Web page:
Use of food stamps at farmers' markets rises nationally
In 2007, the experimental service was set up at the two Windham County markets. While there were a few glitches with the wireless technology, six other markets are also trying the service out this season across the state.
And at other markets from Maine to Hawaii, farmers are introducing the electronic debit systems that allow low income families to use their federal food assistance dollars to purchase local fruits and vegetables.
The number of farmers' markets across the country accepting electronic benefit transfer, or EBT, transactions increased from 532 in 2007 to 605 as of June 2008, according to the U.S. Department of Agriculture.
USDA Undersecretary for Food, Nutrition and Consumer Services Nancy Montanez Johner, said both food stamp recipients and farmers have benefited from the success of the program.
"Farmers' markets give food stamp recipients opportunities to improve their nutrition by increasing their consumption of fresh fruit and vegetables," Montanez Johner said. "The Food Stamp Program also benefits local farmers by bringing additional customers to their markets to purchase their products."
In Connecticut, the number of farmers' markets accepting EBT transactions rose from five in 2004 to 18 in 2007.
New York saw its overall EBT use at farmers' markets jump 52 percent between 2006 and 2007.
And in Michigan, where two markets were set up to accept EBT sales in 2006, 11 joined the program the following year.
This year, 46 states have at least one farmers' market accepting EBT transactions.
Last year the Brattleboro Farmers' Market recorded $333 in food stamp sales.
Jean Hamilton, the food security and marketing coordinator at the Northeast Organic Farming Association of Vermont, said the markets this year are off to a good start.
And while she said final numbers will not be available until after the season, the initial reports show that more farmers are receiving dollars they might not otherwise have received, while more low income customers are using the program to purchase fresh produce.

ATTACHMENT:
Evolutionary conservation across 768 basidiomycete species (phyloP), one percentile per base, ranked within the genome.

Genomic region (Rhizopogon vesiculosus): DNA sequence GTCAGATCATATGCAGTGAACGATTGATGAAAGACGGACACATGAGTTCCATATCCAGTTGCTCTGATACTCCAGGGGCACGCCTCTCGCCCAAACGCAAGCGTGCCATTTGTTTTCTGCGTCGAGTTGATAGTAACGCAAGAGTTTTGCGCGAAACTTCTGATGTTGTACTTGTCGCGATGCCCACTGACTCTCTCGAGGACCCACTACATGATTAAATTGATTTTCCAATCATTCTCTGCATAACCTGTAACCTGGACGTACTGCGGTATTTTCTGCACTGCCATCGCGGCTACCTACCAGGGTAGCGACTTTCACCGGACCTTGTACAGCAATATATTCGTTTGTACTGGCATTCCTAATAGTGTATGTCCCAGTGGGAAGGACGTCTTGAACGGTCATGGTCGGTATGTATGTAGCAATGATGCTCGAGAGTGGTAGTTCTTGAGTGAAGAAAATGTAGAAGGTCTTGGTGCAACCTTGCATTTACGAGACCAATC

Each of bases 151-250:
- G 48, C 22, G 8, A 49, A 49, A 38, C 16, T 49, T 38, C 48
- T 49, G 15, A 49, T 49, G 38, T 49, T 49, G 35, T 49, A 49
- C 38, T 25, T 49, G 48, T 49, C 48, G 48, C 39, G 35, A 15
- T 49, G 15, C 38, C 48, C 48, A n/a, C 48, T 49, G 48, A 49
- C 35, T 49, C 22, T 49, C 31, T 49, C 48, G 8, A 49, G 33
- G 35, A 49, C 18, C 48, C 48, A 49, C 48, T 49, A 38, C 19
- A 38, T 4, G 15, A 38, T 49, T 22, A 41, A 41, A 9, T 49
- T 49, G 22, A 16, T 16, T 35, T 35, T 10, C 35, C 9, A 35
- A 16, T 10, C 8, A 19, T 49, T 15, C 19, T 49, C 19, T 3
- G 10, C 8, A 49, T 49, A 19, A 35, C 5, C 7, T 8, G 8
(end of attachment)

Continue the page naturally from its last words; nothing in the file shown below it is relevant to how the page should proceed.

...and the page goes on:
"Some of the markets are just getting their systems up and running, but we are seeing more and more traffic," Hamilton said. "The response has been great and it is exciting for the markets."
The Northeast Organic Farming Association of Vermont, along with a number of other nonprofits and foundations in the state, helped raise money that the markets can use to get the program going.
The money is used to purchase equipment, pay staff to handle the increased work load and also cover some of the expenses that come along with accepting the electronic food stamp cards.
Hamilton said it is going to be a challenge for the markets to transition away from the grant money and find the funding in their annual budgets to keep the program alive.
Brattleboro Area Farmers' Market manager David Schoales said the board is committed to making sure EBT cards are accepted after the grant money runs out.
"There is no question about the value of this program," said Schoales. "It gets more money in the farmers' pockets and helps families get more fresh foods."
Grant money last year helped pay for someone to run the machine at the market and Schoales said a committee was formed to keep the program running.
He hopes to get a volunteer crew to make sure the system runs and the farmers get their money at the end of the day.
"It is getting a little busier every week as people are finding out about it," Schoales said about the relative health of the program. "Based on board conversations, there is a solid commitment to make this service available and keep doing it."
Howard Weiss-Tisman can be reached at firstname.lastname@example.org or 802-254-2311, ext. 279.
TALK TO US
If you'd like to leave a comment (or a tip or a question) about this story with the editors, please email us. We also welcome letters to the editor for publication; you can do that by filling out our letters form and submitting it to the newsroom.